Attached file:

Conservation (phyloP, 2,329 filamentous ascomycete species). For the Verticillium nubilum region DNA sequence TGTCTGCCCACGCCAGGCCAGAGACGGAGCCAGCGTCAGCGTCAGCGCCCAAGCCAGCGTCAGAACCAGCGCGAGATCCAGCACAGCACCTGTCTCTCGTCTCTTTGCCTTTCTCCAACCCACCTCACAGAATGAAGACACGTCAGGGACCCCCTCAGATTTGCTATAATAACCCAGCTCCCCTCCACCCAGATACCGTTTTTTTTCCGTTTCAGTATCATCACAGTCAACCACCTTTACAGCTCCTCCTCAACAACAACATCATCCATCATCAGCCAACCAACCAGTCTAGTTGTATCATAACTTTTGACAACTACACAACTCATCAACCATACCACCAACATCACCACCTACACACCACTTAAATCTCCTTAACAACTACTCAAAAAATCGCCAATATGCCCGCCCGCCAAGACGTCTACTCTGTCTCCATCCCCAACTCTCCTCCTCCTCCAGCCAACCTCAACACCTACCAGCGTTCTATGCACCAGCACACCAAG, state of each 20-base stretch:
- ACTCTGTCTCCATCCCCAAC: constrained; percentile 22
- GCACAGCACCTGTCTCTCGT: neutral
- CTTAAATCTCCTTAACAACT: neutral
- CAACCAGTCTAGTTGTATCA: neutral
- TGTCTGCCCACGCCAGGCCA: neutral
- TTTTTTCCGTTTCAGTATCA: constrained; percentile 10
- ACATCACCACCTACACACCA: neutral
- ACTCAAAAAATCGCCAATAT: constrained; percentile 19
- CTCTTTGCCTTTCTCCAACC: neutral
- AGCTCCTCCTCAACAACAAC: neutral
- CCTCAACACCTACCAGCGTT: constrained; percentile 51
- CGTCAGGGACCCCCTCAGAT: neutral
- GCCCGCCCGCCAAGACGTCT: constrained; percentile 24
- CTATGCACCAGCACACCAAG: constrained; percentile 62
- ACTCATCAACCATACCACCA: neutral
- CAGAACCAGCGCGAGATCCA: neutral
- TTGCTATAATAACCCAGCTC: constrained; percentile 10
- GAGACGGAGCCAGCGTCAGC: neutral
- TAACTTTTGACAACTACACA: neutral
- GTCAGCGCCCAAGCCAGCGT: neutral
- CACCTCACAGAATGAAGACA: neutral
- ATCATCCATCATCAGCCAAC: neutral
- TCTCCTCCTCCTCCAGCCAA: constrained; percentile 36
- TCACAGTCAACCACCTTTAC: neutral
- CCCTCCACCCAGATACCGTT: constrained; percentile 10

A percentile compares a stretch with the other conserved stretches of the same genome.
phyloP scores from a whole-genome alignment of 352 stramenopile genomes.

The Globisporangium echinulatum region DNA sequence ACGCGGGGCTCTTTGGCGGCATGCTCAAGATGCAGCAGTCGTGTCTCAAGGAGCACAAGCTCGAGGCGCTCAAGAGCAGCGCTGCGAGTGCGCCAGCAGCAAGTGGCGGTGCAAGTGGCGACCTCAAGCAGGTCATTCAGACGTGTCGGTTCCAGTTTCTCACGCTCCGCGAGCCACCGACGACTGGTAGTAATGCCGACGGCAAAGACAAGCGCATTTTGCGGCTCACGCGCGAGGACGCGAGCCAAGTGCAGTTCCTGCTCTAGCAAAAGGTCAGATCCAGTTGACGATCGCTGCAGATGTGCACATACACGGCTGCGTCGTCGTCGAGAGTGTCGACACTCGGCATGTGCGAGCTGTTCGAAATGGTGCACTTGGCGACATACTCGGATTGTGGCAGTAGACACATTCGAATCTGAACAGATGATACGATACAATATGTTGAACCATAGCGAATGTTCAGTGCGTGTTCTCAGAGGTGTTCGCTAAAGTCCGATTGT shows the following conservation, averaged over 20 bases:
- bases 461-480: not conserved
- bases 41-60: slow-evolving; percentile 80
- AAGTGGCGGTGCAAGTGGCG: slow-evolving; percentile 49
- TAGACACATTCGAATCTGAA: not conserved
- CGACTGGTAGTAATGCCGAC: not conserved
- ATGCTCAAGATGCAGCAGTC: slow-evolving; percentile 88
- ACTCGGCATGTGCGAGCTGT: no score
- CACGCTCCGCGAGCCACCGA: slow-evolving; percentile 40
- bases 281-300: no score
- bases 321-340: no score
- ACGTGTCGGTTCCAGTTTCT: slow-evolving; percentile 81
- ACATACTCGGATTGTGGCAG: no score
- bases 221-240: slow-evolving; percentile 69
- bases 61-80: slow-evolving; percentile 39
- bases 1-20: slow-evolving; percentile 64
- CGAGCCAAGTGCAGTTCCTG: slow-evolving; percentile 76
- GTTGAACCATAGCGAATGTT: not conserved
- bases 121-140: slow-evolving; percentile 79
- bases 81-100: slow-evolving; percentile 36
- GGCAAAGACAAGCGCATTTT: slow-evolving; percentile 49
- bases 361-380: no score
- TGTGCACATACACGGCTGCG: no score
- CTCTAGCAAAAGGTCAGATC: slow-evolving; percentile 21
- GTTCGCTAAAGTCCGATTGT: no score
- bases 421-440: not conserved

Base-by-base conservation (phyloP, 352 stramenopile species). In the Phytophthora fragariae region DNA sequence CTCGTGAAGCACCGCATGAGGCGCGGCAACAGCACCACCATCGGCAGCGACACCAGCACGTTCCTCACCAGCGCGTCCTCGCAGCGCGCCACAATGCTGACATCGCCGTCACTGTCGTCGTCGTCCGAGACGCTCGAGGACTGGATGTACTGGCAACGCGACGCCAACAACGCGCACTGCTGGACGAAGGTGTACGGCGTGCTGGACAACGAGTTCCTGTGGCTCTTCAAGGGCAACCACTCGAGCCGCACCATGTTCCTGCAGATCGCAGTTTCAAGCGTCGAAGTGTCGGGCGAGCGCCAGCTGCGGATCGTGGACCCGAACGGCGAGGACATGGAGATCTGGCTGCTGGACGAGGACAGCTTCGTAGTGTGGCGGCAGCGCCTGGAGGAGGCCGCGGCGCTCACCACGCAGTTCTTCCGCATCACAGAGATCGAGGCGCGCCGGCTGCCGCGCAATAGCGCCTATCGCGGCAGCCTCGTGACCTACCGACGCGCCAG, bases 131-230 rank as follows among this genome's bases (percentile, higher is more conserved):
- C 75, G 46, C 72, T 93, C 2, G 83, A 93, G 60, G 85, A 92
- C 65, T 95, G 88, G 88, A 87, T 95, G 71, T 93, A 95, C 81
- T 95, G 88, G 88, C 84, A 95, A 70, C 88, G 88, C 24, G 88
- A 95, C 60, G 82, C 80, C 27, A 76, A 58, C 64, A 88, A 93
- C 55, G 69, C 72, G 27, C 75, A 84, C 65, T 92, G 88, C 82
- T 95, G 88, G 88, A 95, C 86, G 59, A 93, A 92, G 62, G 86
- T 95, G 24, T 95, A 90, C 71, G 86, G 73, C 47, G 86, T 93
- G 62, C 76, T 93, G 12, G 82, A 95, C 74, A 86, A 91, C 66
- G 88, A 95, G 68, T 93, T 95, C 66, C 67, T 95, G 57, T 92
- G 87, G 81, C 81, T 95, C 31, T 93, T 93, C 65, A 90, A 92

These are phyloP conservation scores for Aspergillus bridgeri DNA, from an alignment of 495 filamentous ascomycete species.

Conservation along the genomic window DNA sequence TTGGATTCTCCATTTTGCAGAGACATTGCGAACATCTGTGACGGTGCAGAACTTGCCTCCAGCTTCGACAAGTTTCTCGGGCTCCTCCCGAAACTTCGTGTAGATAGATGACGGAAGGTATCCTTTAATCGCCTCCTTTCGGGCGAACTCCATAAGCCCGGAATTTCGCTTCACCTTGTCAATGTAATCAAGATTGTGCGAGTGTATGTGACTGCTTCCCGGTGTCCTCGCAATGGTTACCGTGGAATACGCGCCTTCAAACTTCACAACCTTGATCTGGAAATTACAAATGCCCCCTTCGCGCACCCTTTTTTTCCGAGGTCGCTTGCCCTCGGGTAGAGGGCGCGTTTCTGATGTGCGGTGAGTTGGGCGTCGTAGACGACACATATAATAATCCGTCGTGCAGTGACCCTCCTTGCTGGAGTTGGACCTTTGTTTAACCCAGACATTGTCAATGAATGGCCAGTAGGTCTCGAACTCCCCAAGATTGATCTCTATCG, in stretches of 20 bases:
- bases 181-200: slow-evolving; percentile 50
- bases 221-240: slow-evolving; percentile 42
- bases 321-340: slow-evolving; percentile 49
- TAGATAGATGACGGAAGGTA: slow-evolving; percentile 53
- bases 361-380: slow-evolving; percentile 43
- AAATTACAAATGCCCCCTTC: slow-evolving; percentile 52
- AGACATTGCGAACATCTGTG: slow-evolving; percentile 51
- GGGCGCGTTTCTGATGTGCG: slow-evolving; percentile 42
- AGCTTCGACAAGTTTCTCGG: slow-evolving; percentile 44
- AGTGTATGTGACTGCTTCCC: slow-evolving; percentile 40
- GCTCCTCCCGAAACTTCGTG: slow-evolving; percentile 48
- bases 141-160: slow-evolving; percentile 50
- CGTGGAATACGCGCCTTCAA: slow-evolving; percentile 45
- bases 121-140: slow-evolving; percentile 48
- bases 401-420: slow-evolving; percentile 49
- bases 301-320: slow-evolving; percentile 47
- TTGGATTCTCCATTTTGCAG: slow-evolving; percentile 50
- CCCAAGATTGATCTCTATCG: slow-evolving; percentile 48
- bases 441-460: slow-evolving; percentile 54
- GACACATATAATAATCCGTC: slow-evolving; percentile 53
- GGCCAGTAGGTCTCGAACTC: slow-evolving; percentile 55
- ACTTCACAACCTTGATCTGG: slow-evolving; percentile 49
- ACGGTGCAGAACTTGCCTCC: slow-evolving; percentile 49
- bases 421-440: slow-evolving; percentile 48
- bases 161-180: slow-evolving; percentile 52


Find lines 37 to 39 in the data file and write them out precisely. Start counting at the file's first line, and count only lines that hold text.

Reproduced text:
- CACGCTCCGCGAGCCACCGA: slow-evolving; percentile 40
- bases 281-300: no score
- bases 321-340: no score